- Tasmania is battleground state in Turnbull’s re-election fight
- State still struggling to keep up with rest of Australia
The China boom came to Tasmania the moment model Zhang Xinyu posted a selfie from Shanghai cuddling a lavender-stuffed teddy bear named Bobbie made at Robert Ravens’ farm.
The picture went viral, creating so much interest in the bears that Chinese tourists began scaling Ravens’ fences after closing time to frolic in his purple lavender fields. Three years on, the farm in the Australian state’s north still attracts up to 1,000 Chinese tourists a day in peak season. “Northern Tasmania is going through a rare period of sunshine and China is underpinning that," says the farmer, 71.
Tasmanian-branded exports to China, including salmon, apples, cherries and education, have soared 37 percent since a 2014 visit to the state by China’s president, Xi Jinping, bolstered trade ties. Tourist numbers are up 15 percent over the past year -- the most of any state -- and the economy is growing at the fastest rate in six years.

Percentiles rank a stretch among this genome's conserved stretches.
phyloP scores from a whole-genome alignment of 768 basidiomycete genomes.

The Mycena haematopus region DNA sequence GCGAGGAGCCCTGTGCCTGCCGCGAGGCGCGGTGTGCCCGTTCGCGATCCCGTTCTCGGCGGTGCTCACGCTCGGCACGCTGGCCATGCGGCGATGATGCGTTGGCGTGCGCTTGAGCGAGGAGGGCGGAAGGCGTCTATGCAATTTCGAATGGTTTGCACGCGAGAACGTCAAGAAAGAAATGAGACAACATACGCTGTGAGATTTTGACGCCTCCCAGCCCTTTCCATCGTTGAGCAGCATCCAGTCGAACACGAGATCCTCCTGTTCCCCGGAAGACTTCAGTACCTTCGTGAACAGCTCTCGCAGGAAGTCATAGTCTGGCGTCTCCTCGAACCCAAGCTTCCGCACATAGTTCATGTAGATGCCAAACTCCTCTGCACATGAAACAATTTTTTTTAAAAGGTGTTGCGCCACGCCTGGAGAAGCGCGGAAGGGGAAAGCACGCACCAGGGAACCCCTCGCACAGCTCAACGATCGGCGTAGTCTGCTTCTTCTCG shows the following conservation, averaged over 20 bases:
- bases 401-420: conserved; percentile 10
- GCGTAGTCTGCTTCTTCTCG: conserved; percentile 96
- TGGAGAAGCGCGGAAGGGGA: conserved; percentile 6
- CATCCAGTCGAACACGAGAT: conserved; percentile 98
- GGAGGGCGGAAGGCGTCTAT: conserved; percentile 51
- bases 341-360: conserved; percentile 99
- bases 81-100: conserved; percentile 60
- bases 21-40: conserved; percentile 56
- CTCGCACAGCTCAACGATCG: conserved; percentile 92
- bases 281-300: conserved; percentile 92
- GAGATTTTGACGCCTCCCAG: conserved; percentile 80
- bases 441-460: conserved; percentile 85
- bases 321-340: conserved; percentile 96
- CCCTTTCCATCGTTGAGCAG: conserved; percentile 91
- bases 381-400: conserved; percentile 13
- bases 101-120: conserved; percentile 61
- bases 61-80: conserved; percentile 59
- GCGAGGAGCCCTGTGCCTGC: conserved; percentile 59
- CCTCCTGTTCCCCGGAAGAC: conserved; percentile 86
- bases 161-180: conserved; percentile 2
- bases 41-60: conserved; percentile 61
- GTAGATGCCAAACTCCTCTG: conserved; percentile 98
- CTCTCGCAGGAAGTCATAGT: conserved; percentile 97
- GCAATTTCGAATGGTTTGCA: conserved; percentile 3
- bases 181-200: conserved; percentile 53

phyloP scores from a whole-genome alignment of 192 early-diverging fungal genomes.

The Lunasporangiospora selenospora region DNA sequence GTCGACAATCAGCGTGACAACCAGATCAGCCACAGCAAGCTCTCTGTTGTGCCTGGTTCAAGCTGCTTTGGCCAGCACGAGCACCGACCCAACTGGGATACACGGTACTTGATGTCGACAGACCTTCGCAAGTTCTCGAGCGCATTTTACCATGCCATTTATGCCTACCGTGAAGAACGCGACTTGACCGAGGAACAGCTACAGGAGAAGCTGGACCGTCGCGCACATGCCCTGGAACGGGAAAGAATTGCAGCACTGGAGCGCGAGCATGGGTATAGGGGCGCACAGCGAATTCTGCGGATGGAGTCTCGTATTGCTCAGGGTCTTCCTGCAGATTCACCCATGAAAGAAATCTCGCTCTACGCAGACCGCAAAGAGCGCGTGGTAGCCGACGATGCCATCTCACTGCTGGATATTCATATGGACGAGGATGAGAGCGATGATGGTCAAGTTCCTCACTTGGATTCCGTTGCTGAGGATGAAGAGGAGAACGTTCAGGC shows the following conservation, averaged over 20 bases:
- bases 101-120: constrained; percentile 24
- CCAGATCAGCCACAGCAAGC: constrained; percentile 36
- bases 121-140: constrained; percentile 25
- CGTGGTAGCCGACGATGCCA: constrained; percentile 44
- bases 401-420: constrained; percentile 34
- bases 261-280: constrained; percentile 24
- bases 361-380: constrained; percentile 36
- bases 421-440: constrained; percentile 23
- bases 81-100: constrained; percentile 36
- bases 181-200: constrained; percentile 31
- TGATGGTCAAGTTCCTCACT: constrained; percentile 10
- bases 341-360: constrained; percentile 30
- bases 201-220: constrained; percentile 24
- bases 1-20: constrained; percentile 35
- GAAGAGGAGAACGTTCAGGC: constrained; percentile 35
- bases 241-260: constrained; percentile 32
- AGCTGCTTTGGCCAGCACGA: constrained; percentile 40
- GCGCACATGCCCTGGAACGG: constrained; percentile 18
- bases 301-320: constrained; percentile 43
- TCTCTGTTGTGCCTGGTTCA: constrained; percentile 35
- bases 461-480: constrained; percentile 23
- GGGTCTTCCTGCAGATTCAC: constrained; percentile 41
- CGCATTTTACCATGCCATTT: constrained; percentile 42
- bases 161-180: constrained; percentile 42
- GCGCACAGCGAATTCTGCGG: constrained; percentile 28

As a July 2 federal election looms, Prime Minister Malcolm Turnbull is counting on that China-driven growth to sustain his appeal in northern Tasmania, where his ruling coalition holds the region’s three lower-house districts by a margin of 4 percent or less. His challenge will be to woo voters who feel left out of the China bonanza and are suspicious of foreign investors snapping up the state’s prized assets.
“The reality is that many vulnerable people in the island’s north are still doing it tough,” says Richard Eccleston, a political analyst at the University of Tasmania. “For them, the idea that China may be some kind of savior could seem naive.”
Standing cold and drenched on the side of a rainy street in Burnie, an industrial port town of 20,000 people that has struggled for traction since the 2010 closure of a paper mill, unemployed laborer Peter Holness holds a sign in front of traffic saying he’s “willing to do anything” for work.